A Q&A with Producer Marsha Posner Williams of the Golden Girls

Marsha Posner Williams was a young girl from Arizona who dreamed of working in television. She moved to Los Angeles — struggling for two years to get a job. She finally landed work as a secretary for an independent movie company that made two features consisting of off-color jokes.

Williams was tasked with reading and typing jokes all day. She did it for two years and left the job after developing a wicked sense of humor — something that would serve her well throughout a long career in television.

From this secretarial job, she worked her way up through the world of sitcoms. Over the years she produced about 400 episodes of network television and won two primetime Emmy awards and three Golden Globes.

Williams worked on or produced The Golden Girls, Soap, Benson, Hail to the Chief, Amen and Night Court. Each was a major hit. Today, she is an independent producer and writer on non-fiction projects.

Broadcast Beat’s Frank Beacham spoke with Williams from her home in California.

Beacham: You started out in the business typing off-color jokes for a movie company. How did you leverage that to become a major sitcom producer?

Williams: Those two years that I spent reading and typing adult off-color jokes really kind of honed my comedic skills. I then quit the job. One night, I got a phone call from a woman who worked at MGM Studios on The Practice, a 1977 sitcom starring Danny Thomas. She said, Steve Gordon, who created the show, was flying in from New York to help kick off the second season. He’s only going to be here for four weeks and we need a secretary to work with him. A friend told me you can type really fast. So I started Monday for $200 a week plus overtime. That’s how it all started.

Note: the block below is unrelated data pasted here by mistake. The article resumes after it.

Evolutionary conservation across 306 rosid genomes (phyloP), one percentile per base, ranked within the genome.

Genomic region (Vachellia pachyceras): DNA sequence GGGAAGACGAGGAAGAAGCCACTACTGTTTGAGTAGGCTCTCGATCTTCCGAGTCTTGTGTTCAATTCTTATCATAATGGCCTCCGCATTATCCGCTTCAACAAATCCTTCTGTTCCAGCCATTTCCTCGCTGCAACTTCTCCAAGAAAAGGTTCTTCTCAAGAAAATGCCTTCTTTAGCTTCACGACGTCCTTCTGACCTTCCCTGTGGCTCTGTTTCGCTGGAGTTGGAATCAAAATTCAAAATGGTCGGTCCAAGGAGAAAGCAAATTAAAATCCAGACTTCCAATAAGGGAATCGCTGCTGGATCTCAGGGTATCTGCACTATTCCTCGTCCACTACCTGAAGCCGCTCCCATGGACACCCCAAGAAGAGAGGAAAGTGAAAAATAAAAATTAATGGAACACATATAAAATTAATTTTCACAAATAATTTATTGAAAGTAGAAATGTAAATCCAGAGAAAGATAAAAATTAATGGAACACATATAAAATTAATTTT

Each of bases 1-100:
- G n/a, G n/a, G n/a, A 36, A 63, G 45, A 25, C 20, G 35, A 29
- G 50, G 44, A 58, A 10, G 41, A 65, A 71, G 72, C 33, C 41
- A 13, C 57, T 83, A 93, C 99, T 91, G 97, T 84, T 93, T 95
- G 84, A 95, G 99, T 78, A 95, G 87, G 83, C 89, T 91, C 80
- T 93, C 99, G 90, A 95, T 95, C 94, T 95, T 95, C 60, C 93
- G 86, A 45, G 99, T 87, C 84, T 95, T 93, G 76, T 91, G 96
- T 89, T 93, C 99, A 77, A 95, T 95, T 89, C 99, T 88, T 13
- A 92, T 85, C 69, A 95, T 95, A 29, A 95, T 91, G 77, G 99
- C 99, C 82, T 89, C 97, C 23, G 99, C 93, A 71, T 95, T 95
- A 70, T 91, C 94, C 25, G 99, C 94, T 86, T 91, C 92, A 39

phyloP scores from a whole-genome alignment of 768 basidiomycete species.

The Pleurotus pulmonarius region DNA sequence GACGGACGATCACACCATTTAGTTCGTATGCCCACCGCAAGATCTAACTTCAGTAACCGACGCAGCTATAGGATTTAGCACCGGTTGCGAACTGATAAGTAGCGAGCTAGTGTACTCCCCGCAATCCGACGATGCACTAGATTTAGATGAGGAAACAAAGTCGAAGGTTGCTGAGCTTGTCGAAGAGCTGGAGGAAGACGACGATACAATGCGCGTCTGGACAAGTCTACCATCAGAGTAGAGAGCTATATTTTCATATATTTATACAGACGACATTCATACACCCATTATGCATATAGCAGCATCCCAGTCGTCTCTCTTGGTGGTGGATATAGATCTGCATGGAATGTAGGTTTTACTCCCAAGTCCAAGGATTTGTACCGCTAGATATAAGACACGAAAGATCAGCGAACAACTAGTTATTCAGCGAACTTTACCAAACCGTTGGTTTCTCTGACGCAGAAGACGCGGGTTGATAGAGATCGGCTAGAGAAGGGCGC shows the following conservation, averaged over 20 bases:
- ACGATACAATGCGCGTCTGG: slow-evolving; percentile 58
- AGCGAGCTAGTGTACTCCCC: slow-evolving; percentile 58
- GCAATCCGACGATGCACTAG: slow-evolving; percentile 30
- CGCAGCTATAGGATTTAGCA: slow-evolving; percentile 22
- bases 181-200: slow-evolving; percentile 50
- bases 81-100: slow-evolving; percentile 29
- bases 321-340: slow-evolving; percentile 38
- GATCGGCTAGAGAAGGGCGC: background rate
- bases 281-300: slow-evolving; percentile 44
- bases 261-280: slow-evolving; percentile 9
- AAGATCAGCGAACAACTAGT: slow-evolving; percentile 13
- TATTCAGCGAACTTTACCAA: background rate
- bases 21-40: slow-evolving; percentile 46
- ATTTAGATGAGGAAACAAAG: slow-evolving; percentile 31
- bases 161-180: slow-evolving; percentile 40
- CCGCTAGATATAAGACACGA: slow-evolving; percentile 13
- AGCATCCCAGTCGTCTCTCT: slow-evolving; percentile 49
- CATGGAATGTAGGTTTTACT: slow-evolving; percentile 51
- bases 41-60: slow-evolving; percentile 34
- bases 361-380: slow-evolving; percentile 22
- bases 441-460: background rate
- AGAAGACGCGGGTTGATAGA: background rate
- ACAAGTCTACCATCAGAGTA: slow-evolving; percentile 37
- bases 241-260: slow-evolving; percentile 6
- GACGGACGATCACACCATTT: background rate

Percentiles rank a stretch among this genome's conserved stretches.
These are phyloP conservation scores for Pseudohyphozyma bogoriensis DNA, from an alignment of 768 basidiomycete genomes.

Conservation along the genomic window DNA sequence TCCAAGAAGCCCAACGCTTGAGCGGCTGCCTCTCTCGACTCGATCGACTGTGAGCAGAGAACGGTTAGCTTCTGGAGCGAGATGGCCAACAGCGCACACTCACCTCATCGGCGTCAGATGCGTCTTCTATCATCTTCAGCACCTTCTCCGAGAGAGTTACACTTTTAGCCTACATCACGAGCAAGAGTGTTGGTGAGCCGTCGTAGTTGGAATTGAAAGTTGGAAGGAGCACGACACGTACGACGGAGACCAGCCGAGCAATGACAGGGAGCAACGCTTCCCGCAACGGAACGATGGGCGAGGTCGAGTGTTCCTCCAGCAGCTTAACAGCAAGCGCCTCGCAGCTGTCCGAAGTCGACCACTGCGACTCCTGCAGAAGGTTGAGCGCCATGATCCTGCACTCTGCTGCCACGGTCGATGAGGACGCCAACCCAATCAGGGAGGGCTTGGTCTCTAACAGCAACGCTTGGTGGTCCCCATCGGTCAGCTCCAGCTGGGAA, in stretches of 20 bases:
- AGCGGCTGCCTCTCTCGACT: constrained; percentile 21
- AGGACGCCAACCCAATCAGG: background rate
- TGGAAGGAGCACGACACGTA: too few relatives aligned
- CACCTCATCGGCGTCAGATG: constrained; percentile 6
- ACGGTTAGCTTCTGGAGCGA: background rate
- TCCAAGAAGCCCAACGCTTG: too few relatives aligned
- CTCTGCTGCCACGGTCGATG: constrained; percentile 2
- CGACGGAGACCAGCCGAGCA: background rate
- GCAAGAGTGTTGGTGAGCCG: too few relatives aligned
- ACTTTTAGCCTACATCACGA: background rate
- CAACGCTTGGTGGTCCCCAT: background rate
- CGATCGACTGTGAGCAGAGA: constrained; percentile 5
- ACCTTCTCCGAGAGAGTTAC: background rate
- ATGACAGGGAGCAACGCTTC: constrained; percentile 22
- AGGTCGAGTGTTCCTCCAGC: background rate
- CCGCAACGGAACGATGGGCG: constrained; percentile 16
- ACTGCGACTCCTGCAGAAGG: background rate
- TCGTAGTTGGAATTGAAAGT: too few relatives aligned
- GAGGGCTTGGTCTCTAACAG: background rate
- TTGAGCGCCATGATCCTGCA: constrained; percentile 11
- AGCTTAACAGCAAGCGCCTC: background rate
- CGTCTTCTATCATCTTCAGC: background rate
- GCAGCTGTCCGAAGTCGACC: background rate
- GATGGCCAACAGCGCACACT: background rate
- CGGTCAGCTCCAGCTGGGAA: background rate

Beacham: You have said your favorite sitcom was Soap. Why was that?

Williams: After The Practice came Soap. I was still a secretary the first season for Susan Harris. That was a great place to be because Susan is one of the greatest sitcom writers in history. And I was the first one to read what she wrote. It was a joy. But there were many specific things about that show. First of all, I was lucky enough to work on all 95 episodes from the pilot to the end, which is very rare. Secondly, Soap was the most controversial show in the history of sitcoms. You learned to handle a lot of the issues that were coming up at that point. And I was in the room when they were going on.

We had protesters in front of the building where our offices were before the show ever went on the air. We kept our drapes shut because we were afraid somebody might throw something through the window. I talked to people who were against the show, even though they had never seen it. For all four years of the run, the religious right never let up. They threatened ABC constantly and boycotted the advertisers.

What I learned from working on Soap is it does not matter to me what one thinks about what I do. I quit asking whether someone likes a show or watches it. Because I don’t care. An opinion is an opinion. It’s not going to stop me from doing my job.


Beacham: When did you make the transition to producer?

Williams: On Night Court, I became associate producer. Then I became a co-producer and then a producer.


Beacham: The word producer has so many meanings today. Is it correct to assume that you were the equivalent of a line producer, where you did the below-the-line details as opposed to being a writing producer?

Williams: Correct. I didn’t direct, write or act. The studio or the network would hand me a script, hand me the money and say bring it to the screen and try not to spend all the money. I worked on every aspect of the show from the shoot to the final editing.


Image.jpegBeacham: Obviously one of the best known shows you produced is Golden Girls. That show is unique because it was about four older single women living together. Why does Golden Girls remain popular in syndication today?

Williams: There were a lot of factors that made that show memorable. How many shows are there of women of that age, talking about sex, talking about menopause, talking about everything ahead of its time in the 80s? Nobody really talked about AIDS then in a sitcom. And a lot of single women are fashioning themselves after the Golden Girls saying, I’m getting my best girlfriends together. And we’ve just decided this is a life we’re going to live in our golden years. We’ll room together. It’s cheaper. It’s more fun, we won’t be lonely — and all that goes along with it.


Beacham: There’s a legendary story about Estelle Getty’s stage fright on television. I’ve heard that she was hypnotized at one point, and you had to help with her lines. It finally came down to using cue cards. She was a stage actress, but she was afraid of doing a sitcom. What really went on behind the scenes?